Indeed, the Treaty of Paris carries with the many paradoxes of our existence as a postcolonial state.  As a text it invokes high emotions: the future of a country praised by the Indonesian novelist Pramoedya AnantaToer in his famous Buru Quartet for inaugurating nationalist impulses in our own corner of colonial Asia sold just like that for 20 million US dollars.  Yet for about 400 years – if we were to consider the continuities it presents between the Spanish to the American regime – it marked out what for us were the outer reaches of national territory unlike any other,  and its precise metes and bounds had been transformed into constitutional principle from American Commonwealth days, to the Martial Law era, and on to the Post-Marcos 1987 Constitution.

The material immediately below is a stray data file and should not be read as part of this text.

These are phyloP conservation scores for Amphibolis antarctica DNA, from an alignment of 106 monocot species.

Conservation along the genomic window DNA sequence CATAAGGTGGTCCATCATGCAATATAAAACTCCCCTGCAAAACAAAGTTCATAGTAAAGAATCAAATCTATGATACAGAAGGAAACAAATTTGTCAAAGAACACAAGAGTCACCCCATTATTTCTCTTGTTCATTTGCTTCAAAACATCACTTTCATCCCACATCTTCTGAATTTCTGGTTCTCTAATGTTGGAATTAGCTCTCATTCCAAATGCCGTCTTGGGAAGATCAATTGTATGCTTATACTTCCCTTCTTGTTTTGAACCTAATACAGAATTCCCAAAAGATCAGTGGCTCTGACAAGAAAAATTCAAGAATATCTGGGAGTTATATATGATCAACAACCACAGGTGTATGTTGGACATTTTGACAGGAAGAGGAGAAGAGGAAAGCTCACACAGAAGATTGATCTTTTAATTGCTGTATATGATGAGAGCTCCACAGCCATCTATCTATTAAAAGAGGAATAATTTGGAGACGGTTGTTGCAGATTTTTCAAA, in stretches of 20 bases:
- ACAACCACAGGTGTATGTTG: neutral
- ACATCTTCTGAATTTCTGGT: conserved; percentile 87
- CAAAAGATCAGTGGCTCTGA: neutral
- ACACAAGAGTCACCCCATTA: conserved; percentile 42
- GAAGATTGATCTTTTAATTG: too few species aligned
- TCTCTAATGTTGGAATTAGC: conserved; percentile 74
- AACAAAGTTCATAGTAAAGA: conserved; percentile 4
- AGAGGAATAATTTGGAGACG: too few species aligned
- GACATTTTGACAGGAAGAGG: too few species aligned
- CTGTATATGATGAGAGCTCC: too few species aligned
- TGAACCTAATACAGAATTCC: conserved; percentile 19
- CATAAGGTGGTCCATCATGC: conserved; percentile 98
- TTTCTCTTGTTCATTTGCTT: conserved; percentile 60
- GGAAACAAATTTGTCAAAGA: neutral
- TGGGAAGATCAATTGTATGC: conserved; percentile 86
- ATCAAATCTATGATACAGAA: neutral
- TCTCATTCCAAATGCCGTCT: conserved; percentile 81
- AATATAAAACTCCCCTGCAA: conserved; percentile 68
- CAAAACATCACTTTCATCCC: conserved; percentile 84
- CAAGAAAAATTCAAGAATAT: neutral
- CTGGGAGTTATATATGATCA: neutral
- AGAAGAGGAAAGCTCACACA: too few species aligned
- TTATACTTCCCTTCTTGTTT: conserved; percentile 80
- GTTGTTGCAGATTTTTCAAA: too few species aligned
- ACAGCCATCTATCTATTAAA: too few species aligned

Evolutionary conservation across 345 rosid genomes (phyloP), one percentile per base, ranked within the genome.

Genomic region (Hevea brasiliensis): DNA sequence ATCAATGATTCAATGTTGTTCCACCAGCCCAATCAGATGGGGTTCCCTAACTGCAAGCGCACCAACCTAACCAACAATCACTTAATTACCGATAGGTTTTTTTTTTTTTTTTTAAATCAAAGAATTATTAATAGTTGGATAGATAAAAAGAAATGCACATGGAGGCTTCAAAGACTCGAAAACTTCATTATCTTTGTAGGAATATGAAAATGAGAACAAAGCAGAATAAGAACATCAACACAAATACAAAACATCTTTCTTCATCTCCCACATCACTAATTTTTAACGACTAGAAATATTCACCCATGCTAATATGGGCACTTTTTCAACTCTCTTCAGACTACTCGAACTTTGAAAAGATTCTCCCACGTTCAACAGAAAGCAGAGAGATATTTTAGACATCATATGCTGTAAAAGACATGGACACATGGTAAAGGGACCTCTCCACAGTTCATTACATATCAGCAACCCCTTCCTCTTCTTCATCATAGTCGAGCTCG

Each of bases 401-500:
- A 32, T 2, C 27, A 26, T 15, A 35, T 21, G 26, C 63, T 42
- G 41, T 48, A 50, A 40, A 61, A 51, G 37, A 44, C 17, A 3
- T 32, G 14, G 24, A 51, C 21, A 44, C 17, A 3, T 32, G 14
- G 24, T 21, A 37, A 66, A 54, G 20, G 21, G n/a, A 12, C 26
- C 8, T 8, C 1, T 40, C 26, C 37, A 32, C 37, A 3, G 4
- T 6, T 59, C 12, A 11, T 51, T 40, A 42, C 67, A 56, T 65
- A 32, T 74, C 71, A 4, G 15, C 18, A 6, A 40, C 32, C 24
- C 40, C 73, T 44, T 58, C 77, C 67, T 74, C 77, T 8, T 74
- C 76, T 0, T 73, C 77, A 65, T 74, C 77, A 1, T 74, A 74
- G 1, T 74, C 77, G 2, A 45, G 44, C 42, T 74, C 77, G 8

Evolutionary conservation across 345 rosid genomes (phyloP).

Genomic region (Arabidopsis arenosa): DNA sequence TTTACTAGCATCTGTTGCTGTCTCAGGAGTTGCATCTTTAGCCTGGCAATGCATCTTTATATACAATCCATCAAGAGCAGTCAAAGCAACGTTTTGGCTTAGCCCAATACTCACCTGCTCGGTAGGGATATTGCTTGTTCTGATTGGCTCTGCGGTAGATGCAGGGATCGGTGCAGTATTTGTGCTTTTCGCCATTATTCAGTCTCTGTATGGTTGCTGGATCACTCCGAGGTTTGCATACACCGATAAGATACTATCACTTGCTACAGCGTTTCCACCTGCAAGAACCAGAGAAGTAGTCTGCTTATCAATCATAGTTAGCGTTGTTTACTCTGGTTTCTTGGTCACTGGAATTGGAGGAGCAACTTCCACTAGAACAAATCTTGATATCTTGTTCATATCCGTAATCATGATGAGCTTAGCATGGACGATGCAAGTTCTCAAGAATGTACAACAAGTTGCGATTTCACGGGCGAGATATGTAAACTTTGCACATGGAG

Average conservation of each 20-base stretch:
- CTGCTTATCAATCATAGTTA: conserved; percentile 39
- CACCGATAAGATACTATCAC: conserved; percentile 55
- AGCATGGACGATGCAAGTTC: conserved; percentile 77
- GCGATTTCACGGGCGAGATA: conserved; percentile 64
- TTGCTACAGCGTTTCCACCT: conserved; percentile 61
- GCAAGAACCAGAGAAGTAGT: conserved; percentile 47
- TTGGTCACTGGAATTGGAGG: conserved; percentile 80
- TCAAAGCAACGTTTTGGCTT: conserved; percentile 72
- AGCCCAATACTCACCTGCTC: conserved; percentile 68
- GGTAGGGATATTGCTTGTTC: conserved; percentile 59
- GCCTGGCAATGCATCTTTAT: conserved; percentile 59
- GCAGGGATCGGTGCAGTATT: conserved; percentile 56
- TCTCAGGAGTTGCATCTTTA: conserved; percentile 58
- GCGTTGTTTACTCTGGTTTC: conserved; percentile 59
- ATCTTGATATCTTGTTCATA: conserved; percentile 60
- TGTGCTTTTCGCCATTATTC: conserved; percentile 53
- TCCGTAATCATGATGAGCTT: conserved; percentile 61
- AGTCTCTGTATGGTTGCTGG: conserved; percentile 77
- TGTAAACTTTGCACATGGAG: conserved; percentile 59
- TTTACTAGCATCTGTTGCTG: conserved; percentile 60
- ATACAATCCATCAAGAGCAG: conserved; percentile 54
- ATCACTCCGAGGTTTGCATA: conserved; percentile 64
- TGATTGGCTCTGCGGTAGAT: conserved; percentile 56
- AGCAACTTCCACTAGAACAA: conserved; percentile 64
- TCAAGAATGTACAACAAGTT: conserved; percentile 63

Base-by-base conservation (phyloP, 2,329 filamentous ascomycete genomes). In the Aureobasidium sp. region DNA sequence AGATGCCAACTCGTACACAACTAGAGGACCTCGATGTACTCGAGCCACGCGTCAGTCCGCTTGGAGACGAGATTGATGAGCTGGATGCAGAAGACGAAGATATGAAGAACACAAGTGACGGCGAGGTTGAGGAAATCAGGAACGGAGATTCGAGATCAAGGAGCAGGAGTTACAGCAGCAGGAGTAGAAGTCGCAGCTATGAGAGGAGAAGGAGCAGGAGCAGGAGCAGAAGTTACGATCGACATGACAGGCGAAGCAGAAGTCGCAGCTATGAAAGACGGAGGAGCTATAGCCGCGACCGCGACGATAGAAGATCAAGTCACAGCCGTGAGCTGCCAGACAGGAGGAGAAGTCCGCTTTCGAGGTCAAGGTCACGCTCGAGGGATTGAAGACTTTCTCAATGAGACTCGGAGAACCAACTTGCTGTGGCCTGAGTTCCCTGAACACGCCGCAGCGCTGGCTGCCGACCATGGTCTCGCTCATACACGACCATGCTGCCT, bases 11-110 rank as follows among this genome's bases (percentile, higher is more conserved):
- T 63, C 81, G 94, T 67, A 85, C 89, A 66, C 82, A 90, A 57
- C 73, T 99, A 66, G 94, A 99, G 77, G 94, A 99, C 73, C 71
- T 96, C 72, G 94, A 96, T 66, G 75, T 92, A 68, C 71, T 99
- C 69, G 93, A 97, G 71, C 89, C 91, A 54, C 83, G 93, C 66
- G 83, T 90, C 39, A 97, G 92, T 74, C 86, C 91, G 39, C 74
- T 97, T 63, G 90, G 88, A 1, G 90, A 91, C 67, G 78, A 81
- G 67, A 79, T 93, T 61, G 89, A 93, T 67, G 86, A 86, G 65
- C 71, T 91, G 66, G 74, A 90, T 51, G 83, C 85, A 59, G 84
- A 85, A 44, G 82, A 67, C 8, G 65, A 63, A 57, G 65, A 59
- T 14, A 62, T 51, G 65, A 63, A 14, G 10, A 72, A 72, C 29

The TOP marks out a rectangular territorial sea fully encompassing the entirety of the Philippine archipelago; at some points, the territorial sea exceeds 12 nautical miles in breadth.  Perhaps, it bears noting that although the Philippines is not the only state which claims a territorial sea of more than 12 nautical miles, it is the only mid-ocean archipelago whose territorial claims had been specifically defined and delimited in latitude and longitude and embodied in international treaties and drawn in whole maps and charts.  In fact, as one author has observed, “the area of asserted jurisdiction is, in some places, 285 nautical miles from the nearest lands, thereby making it the most extravagant seaward claims.”

The Romantic Post-Colonial Argument